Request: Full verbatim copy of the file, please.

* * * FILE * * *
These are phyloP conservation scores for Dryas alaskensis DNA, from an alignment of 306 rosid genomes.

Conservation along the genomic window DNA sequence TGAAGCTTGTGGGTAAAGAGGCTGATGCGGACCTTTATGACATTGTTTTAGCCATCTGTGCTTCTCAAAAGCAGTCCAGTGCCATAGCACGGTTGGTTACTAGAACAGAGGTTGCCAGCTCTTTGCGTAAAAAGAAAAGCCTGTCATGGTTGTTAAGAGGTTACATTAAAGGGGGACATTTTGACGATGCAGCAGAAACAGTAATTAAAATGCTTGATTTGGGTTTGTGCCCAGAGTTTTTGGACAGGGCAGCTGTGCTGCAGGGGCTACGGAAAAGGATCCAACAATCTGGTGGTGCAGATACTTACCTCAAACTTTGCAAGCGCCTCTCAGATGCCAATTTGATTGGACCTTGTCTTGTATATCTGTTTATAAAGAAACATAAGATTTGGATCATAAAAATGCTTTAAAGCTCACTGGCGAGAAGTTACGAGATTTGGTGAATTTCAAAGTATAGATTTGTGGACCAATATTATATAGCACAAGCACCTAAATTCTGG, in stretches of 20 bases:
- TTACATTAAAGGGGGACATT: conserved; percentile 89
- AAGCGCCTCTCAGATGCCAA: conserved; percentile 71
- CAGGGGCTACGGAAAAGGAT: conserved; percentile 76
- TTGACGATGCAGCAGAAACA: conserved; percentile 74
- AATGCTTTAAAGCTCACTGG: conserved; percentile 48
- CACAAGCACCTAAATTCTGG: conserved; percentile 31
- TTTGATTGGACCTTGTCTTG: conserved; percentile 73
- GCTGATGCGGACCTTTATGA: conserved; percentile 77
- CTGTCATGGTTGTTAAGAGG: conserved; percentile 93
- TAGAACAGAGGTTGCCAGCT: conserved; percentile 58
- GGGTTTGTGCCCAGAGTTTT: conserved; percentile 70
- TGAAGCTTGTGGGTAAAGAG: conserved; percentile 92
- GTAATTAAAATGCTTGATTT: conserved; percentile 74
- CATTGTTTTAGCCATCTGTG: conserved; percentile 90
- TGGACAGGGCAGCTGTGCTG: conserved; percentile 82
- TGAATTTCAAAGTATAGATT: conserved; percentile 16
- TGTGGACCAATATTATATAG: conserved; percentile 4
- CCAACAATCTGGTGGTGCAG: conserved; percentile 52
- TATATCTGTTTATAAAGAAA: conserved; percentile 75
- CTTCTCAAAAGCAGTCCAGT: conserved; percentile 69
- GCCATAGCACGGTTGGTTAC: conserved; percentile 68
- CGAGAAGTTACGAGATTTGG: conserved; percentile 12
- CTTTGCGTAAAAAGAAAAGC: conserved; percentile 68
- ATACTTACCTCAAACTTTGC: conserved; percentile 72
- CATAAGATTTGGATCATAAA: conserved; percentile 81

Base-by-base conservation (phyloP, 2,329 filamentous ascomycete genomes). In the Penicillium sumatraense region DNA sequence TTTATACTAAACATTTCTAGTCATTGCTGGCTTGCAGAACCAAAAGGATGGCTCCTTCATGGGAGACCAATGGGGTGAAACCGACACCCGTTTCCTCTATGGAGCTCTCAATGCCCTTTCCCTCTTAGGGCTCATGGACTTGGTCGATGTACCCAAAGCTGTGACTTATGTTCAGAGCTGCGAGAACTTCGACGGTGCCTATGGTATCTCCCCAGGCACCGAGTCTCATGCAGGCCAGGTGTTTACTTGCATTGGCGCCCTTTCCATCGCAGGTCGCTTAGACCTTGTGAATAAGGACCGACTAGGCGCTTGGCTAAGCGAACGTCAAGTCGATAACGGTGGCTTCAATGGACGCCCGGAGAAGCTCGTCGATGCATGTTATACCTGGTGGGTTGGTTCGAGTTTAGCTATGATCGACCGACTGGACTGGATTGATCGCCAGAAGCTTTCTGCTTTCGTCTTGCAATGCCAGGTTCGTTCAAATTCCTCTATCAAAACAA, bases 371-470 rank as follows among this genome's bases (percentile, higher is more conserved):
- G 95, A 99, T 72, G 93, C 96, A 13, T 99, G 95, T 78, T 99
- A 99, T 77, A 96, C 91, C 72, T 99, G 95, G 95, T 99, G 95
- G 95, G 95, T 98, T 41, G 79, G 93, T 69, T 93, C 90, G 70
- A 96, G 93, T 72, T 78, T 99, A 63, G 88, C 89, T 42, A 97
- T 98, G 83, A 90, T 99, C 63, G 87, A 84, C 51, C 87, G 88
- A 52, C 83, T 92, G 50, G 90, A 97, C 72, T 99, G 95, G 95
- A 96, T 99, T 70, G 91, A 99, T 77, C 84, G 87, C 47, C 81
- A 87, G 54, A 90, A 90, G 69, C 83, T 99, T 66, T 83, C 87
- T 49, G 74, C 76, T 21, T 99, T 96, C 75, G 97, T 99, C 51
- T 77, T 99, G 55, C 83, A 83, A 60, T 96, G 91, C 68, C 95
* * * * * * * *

These are phyloP conservation scores for Dryas alaskensis DNA, from an alignment of 306 rosid genomes.

Conservation along the genomic window DNA sequence TGAAGCTTGTGGGTAAAGAGGCTGATGCGGACCTTTATGACATTGTTTTAGCCATCTGTGCTTCTCAAAAGCAGTCCAGTGCCATAGCACGGTTGGTTACTAGAACAGAGGTTGCCAGCTCTTTGCGTAAAAAGAAAAGCCTGTCATGGTTGTTAAGAGGTTACATTAAAGGGGGACATTTTGACGATGCAGCAGAAACAGTAATTAAAATGCTTGATTTGGGTTTGTGCCCAGAGTTTTTGGACAGGGCAGCTGTGCTGCAGGGGCTACGGAAAAGGATCCAACAATCTGGTGGTGCAGATACTTACCTCAAACTTTGCAAGCGCCTCTCAGATGCCAATTTGATTGGACCTTGTCTTGTATATCTGTTTATAAAGAAACATAAGATTTGGATCATAAAAATGCTTTAAAGCTCACTGGCGAGAAGTTACGAGATTTGGTGAATTTCAAAGTATAGATTTGTGGACCAATATTATATAGCACAAGCACCTAAATTCTGG, in stretches of 20 bases:
- TTACATTAAAGGGGGACATT: conserved; percentile 89
- AAGCGCCTCTCAGATGCCAA: conserved; percentile 71
- CAGGGGCTACGGAAAAGGAT: conserved; percentile 76
- TTGACGATGCAGCAGAAACA: conserved; percentile 74
- AATGCTTTAAAGCTCACTGG: conserved; percentile 48
- CACAAGCACCTAAATTCTGG: conserved; percentile 31
- TTTGATTGGACCTTGTCTTG: conserved; percentile 73
- GCTGATGCGGACCTTTATGA: conserved; percentile 77
- CTGTCATGGTTGTTAAGAGG: conserved; percentile 93
- TAGAACAGAGGTTGCCAGCT: conserved; percentile 58
- GGGTTTGTGCCCAGAGTTTT: conserved; percentile 70
- TGAAGCTTGTGGGTAAAGAG: conserved; percentile 92
- GTAATTAAAATGCTTGATTT: conserved; percentile 74
- CATTGTTTTAGCCATCTGTG: conserved; percentile 90
- TGGACAGGGCAGCTGTGCTG: conserved; percentile 82
- TGAATTTCAAAGTATAGATT: conserved; percentile 16
- TGTGGACCAATATTATATAG: conserved; percentile 4
- CCAACAATCTGGTGGTGCAG: conserved; percentile 52
- TATATCTGTTTATAAAGAAA: conserved; percentile 75
- CTTCTCAAAAGCAGTCCAGT: conserved; percentile 69
- GCCATAGCACGGTTGGTTAC: conserved; percentile 68
- CGAGAAGTTACGAGATTTGG: conserved; percentile 12
- CTTTGCGTAAAAAGAAAAGC: conserved; percentile 68
- ATACTTACCTCAAACTTTGC: conserved; percentile 72
- CATAAGATTTGGATCATAAA: conserved; percentile 81

Base-by-base conservation (phyloP, 2,329 filamentous ascomycete genomes). In the Penicillium sumatraense region DNA sequence TTTATACTAAACATTTCTAGTCATTGCTGGCTTGCAGAACCAAAAGGATGGCTCCTTCATGGGAGACCAATGGGGTGAAACCGACACCCGTTTCCTCTATGGAGCTCTCAATGCCCTTTCCCTCTTAGGGCTCATGGACTTGGTCGATGTACCCAAAGCTGTGACTTATGTTCAGAGCTGCGAGAACTTCGACGGTGCCTATGGTATCTCCCCAGGCACCGAGTCTCATGCAGGCCAGGTGTTTACTTGCATTGGCGCCCTTTCCATCGCAGGTCGCTTAGACCTTGTGAATAAGGACCGACTAGGCGCTTGGCTAAGCGAACGTCAAGTCGATAACGGTGGCTTCAATGGACGCCCGGAGAAGCTCGTCGATGCATGTTATACCTGGTGGGTTGGTTCGAGTTTAGCTATGATCGACCGACTGGACTGGATTGATCGCCAGAAGCTTTCTGCTTTCGTCTTGCAATGCCAGGTTCGTTCAAATTCCTCTATCAAAACAA, bases 371-470 rank as follows among this genome's bases (percentile, higher is more conserved):
- G 95, A 99, T 72, G 93, C 96, A 13, T 99, G 95, T 78, T 99
- A 99, T 77, A 96, C 91, C 72, T 99, G 95, G 95, T 99, G 95
- G 95, G 95, T 98, T 41, G 79, G 93, T 69, T 93, C 90, G 70
- A 96, G 93, T 72, T 78, T 99, A 63, G 88, C 89, T 42, A 97
- T 98, G 83, A 90, T 99, C 63, G 87, A 84, C 51, C 87, G 88
- A 52, C 83, T 92, G 50, G 90, A 97, C 72, T 99, G 95, G 95
- A 96, T 99, T 70, G 91, A 99, T 77, C 84, G 87, C 47, C 81
- A 87, G 54, A 90, A 90, G 69, C 83, T 99, T 66, T 83, C 87
- T 49, G 74, C 76, T 21, T 99, T 96, C 75, G 97, T 99, C 51
- T 77, T 99, G 55, C 83, A 83, A 60, T 96, G 91, C 68, C 95